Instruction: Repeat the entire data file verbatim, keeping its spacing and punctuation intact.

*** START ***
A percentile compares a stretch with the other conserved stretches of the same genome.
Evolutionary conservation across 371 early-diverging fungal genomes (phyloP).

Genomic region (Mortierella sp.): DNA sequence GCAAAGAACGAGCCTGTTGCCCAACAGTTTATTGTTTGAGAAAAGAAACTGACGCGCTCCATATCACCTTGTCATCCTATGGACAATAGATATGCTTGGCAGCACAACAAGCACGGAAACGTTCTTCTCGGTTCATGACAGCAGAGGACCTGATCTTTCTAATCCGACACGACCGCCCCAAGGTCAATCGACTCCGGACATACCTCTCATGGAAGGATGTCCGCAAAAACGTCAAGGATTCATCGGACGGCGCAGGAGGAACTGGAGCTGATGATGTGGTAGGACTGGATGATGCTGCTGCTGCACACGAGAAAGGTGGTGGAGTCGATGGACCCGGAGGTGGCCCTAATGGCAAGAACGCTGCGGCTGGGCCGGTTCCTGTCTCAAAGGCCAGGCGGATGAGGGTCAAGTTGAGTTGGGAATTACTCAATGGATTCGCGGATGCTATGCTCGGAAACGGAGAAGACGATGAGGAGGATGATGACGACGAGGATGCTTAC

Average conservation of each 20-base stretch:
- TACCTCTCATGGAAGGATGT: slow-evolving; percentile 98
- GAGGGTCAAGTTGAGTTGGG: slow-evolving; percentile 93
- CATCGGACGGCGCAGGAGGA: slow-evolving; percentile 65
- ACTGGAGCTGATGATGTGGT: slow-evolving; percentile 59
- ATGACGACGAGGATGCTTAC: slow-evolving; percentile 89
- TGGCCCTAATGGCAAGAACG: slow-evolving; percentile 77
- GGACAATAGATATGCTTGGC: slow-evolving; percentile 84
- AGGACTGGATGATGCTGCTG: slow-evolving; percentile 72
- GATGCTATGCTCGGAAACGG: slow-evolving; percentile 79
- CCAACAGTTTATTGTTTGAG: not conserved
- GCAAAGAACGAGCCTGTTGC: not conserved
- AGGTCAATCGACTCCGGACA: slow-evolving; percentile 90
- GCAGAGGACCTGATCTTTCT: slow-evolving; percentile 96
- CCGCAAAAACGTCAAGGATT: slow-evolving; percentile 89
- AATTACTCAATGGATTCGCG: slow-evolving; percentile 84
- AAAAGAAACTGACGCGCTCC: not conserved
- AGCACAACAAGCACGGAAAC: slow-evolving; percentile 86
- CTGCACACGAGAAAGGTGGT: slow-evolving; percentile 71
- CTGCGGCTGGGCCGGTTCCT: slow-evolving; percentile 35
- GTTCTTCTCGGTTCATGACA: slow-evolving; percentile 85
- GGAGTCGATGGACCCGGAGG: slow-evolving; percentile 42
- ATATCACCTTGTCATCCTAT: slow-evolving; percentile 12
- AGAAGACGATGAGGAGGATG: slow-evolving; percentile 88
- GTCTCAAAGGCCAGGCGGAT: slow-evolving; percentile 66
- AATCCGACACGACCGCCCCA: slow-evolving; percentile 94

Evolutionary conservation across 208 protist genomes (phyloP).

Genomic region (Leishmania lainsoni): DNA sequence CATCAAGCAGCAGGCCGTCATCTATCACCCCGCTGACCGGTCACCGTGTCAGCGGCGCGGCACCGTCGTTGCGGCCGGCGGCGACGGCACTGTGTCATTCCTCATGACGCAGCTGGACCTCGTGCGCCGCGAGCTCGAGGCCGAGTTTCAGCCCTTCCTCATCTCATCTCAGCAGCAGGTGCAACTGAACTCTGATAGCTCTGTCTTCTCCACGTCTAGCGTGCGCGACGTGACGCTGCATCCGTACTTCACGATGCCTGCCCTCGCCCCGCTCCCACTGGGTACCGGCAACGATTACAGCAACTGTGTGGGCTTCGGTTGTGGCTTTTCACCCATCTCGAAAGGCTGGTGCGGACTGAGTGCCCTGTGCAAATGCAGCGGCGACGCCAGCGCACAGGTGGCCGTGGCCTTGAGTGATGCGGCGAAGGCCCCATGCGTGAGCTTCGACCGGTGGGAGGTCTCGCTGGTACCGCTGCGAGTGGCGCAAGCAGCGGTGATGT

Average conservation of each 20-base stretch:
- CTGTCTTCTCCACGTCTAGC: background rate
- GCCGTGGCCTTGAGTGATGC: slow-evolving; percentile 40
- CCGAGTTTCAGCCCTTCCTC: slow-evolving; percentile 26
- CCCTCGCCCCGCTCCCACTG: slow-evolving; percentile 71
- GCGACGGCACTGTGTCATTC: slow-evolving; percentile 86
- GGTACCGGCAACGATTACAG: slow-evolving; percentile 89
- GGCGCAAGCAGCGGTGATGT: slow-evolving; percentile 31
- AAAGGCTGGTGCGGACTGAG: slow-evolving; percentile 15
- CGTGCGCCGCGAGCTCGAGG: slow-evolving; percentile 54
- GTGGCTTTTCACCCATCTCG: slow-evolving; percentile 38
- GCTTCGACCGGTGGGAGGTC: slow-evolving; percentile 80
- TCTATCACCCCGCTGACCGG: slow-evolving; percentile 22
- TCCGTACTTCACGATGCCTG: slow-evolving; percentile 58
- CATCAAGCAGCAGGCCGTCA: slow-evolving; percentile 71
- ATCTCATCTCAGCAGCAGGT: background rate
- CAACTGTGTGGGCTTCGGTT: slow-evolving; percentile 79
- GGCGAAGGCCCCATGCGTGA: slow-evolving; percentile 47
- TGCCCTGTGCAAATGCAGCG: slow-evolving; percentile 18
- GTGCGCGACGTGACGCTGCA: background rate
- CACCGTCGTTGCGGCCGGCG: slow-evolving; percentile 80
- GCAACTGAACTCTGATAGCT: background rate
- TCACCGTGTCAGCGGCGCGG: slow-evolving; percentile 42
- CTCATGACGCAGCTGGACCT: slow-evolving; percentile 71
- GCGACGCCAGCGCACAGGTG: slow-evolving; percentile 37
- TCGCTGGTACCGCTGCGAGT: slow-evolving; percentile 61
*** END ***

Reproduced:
A percentile compares a stretch with the other conserved stretches of the same genome.
Evolutionary conservation across 371 early-diverging fungal genomes (phyloP).

Genomic region (Mortierella sp.): DNA sequence GCAAAGAACGAGCCTGTTGCCCAACAGTTTATTGTTTGAGAAAAGAAACTGACGCGCTCCATATCACCTTGTCATCCTATGGACAATAGATATGCTTGGCAGCACAACAAGCACGGAAACGTTCTTCTCGGTTCATGACAGCAGAGGACCTGATCTTTCTAATCCGACACGACCGCCCCAAGGTCAATCGACTCCGGACATACCTCTCATGGAAGGATGTCCGCAAAAACGTCAAGGATTCATCGGACGGCGCAGGAGGAACTGGAGCTGATGATGTGGTAGGACTGGATGATGCTGCTGCTGCACACGAGAAAGGTGGTGGAGTCGATGGACCCGGAGGTGGCCCTAATGGCAAGAACGCTGCGGCTGGGCCGGTTCCTGTCTCAAAGGCCAGGCGGATGAGGGTCAAGTTGAGTTGGGAATTACTCAATGGATTCGCGGATGCTATGCTCGGAAACGGAGAAGACGATGAGGAGGATGATGACGACGAGGATGCTTAC

Average conservation of each 20-base stretch:
- TACCTCTCATGGAAGGATGT: slow-evolving; percentile 98
- GAGGGTCAAGTTGAGTTGGG: slow-evolving; percentile 93
- CATCGGACGGCGCAGGAGGA: slow-evolving; percentile 65
- ACTGGAGCTGATGATGTGGT: slow-evolving; percentile 59
- ATGACGACGAGGATGCTTAC: slow-evolving; percentile 89
- TGGCCCTAATGGCAAGAACG: slow-evolving; percentile 77
- GGACAATAGATATGCTTGGC: slow-evolving; percentile 84
- AGGACTGGATGATGCTGCTG: slow-evolving; percentile 72
- GATGCTATGCTCGGAAACGG: slow-evolving; percentile 79
- CCAACAGTTTATTGTTTGAG: not conserved
- GCAAAGAACGAGCCTGTTGC: not conserved
- AGGTCAATCGACTCCGGACA: slow-evolving; percentile 90
- GCAGAGGACCTGATCTTTCT: slow-evolving; percentile 96
- CCGCAAAAACGTCAAGGATT: slow-evolving; percentile 89
- AATTACTCAATGGATTCGCG: slow-evolving; percentile 84
- AAAAGAAACTGACGCGCTCC: not conserved
- AGCACAACAAGCACGGAAAC: slow-evolving; percentile 86
- CTGCACACGAGAAAGGTGGT: slow-evolving; percentile 71
- CTGCGGCTGGGCCGGTTCCT: slow-evolving; percentile 35
- GTTCTTCTCGGTTCATGACA: slow-evolving; percentile 85
- GGAGTCGATGGACCCGGAGG: slow-evolving; percentile 42
- ATATCACCTTGTCATCCTAT: slow-evolving; percentile 12
- AGAAGACGATGAGGAGGATG: slow-evolving; percentile 88
- GTCTCAAAGGCCAGGCGGAT: slow-evolving; percentile 66
- AATCCGACACGACCGCCCCA: slow-evolving; percentile 94

Evolutionary conservation across 208 protist genomes (phyloP).

Genomic region (Leishmania lainsoni): DNA sequence CATCAAGCAGCAGGCCGTCATCTATCACCCCGCTGACCGGTCACCGTGTCAGCGGCGCGGCACCGTCGTTGCGGCCGGCGGCGACGGCACTGTGTCATTCCTCATGACGCAGCTGGACCTCGTGCGCCGCGAGCTCGAGGCCGAGTTTCAGCCCTTCCTCATCTCATCTCAGCAGCAGGTGCAACTGAACTCTGATAGCTCTGTCTTCTCCACGTCTAGCGTGCGCGACGTGACGCTGCATCCGTACTTCACGATGCCTGCCCTCGCCCCGCTCCCACTGGGTACCGGCAACGATTACAGCAACTGTGTGGGCTTCGGTTGTGGCTTTTCACCCATCTCGAAAGGCTGGTGCGGACTGAGTGCCCTGTGCAAATGCAGCGGCGACGCCAGCGCACAGGTGGCCGTGGCCTTGAGTGATGCGGCGAAGGCCCCATGCGTGAGCTTCGACCGGTGGGAGGTCTCGCTGGTACCGCTGCGAGTGGCGCAAGCAGCGGTGATGT

Average conservation of each 20-base stretch:
- CTGTCTTCTCCACGTCTAGC: background rate
- GCCGTGGCCTTGAGTGATGC: slow-evolving; percentile 40
- CCGAGTTTCAGCCCTTCCTC: slow-evolving; percentile 26
- CCCTCGCCCCGCTCCCACTG: slow-evolving; percentile 71
- GCGACGGCACTGTGTCATTC: slow-evolving; percentile 86
- GGTACCGGCAACGATTACAG: slow-evolving; percentile 89
- GGCGCAAGCAGCGGTGATGT: slow-evolving; percentile 31
- AAAGGCTGGTGCGGACTGAG: slow-evolving; percentile 15
- CGTGCGCCGCGAGCTCGAGG: slow-evolving; percentile 54
- GTGGCTTTTCACCCATCTCG: slow-evolving; percentile 38
- GCTTCGACCGGTGGGAGGTC: slow-evolving; percentile 80
- TCTATCACCCCGCTGACCGG: slow-evolving; percentile 22
- TCCGTACTTCACGATGCCTG: slow-evolving; percentile 58
- CATCAAGCAGCAGGCCGTCA: slow-evolving; percentile 71
- ATCTCATCTCAGCAGCAGGT: background rate
- CAACTGTGTGGGCTTCGGTT: slow-evolving; percentile 79
- GGCGAAGGCCCCATGCGTGA: slow-evolving; percentile 47
- TGCCCTGTGCAAATGCAGCG: slow-evolving; percentile 18
- GTGCGCGACGTGACGCTGCA: background rate
- CACCGTCGTTGCGGCCGGCG: slow-evolving; percentile 80
- GCAACTGAACTCTGATAGCT: background rate
- TCACCGTGTCAGCGGCGCGG: slow-evolving; percentile 42
- CTCATGACGCAGCTGGACCT: slow-evolving; percentile 71
- GCGACGCCAGCGCACAGGTG: slow-evolving; percentile 37
- TCGCTGGTACCGCTGCGAGT: slow-evolving; percentile 61